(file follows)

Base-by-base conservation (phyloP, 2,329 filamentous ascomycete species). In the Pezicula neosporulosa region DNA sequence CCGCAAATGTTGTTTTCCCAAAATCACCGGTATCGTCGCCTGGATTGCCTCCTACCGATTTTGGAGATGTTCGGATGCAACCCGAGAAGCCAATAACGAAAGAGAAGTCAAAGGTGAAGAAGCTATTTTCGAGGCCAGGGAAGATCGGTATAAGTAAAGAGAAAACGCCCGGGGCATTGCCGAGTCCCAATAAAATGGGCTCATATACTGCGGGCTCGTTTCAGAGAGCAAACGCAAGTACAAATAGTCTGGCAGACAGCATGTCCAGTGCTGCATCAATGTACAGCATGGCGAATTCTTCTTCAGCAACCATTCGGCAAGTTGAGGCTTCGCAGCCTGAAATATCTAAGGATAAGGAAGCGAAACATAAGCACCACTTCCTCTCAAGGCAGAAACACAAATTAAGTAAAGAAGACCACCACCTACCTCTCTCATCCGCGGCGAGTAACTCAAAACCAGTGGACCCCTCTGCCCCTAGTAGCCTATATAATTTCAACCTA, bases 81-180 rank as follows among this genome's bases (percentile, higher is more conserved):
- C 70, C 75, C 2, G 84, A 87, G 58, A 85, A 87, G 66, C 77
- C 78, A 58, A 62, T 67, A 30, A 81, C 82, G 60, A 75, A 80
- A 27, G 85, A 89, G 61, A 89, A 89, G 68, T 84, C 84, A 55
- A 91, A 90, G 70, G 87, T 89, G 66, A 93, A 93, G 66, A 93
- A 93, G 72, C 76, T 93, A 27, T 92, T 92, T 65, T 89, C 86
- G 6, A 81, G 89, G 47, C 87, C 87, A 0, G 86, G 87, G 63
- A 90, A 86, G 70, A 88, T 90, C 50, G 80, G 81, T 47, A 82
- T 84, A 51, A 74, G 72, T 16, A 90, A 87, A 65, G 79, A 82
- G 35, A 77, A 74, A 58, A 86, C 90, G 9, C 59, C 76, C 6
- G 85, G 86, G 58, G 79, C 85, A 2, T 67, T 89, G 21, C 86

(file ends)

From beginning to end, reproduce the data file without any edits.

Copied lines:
Base-by-base conservation (phyloP, 2,329 filamentous ascomycete species). In the Pezicula neosporulosa region DNA sequence CCGCAAATGTTGTTTTCCCAAAATCACCGGTATCGTCGCCTGGATTGCCTCCTACCGATTTTGGAGATGTTCGGATGCAACCCGAGAAGCCAATAACGAAAGAGAAGTCAAAGGTGAAGAAGCTATTTTCGAGGCCAGGGAAGATCGGTATAAGTAAAGAGAAAACGCCCGGGGCATTGCCGAGTCCCAATAAAATGGGCTCATATACTGCGGGCTCGTTTCAGAGAGCAAACGCAAGTACAAATAGTCTGGCAGACAGCATGTCCAGTGCTGCATCAATGTACAGCATGGCGAATTCTTCTTCAGCAACCATTCGGCAAGTTGAGGCTTCGCAGCCTGAAATATCTAAGGATAAGGAAGCGAAACATAAGCACCACTTCCTCTCAAGGCAGAAACACAAATTAAGTAAAGAAGACCACCACCTACCTCTCTCATCCGCGGCGAGTAACTCAAAACCAGTGGACCCCTCTGCCCCTAGTAGCCTATATAATTTCAACCTA, bases 81-180 rank as follows among this genome's bases (percentile, higher is more conserved):
- C 70, C 75, C 2, G 84, A 87, G 58, A 85, A 87, G 66, C 77
- C 78, A 58, A 62, T 67, A 30, A 81, C 82, G 60, A 75, A 80
- A 27, G 85, A 89, G 61, A 89, A 89, G 68, T 84, C 84, A 55
- A 91, A 90, G 70, G 87, T 89, G 66, A 93, A 93, G 66, A 93
- A 93, G 72, C 76, T 93, A 27, T 92, T 92, T 65, T 89, C 86
- G 6, A 81, G 89, G 47, C 87, C 87, A 0, G 86, G 87, G 63
- A 90, A 86, G 70, A 88, T 90, C 50, G 80, G 81, T 47, A 82
- T 84, A 51, A 74, G 72, T 16, A 90, A 87, A 65, G 79, A 82
- G 35, A 77, A 74, A 58, A 86, C 90, G 9, C 59, C 76, C 6
- G 85, G 86, G 58, G 79, C 85, A 2, T 67, T 89, G 21, C 86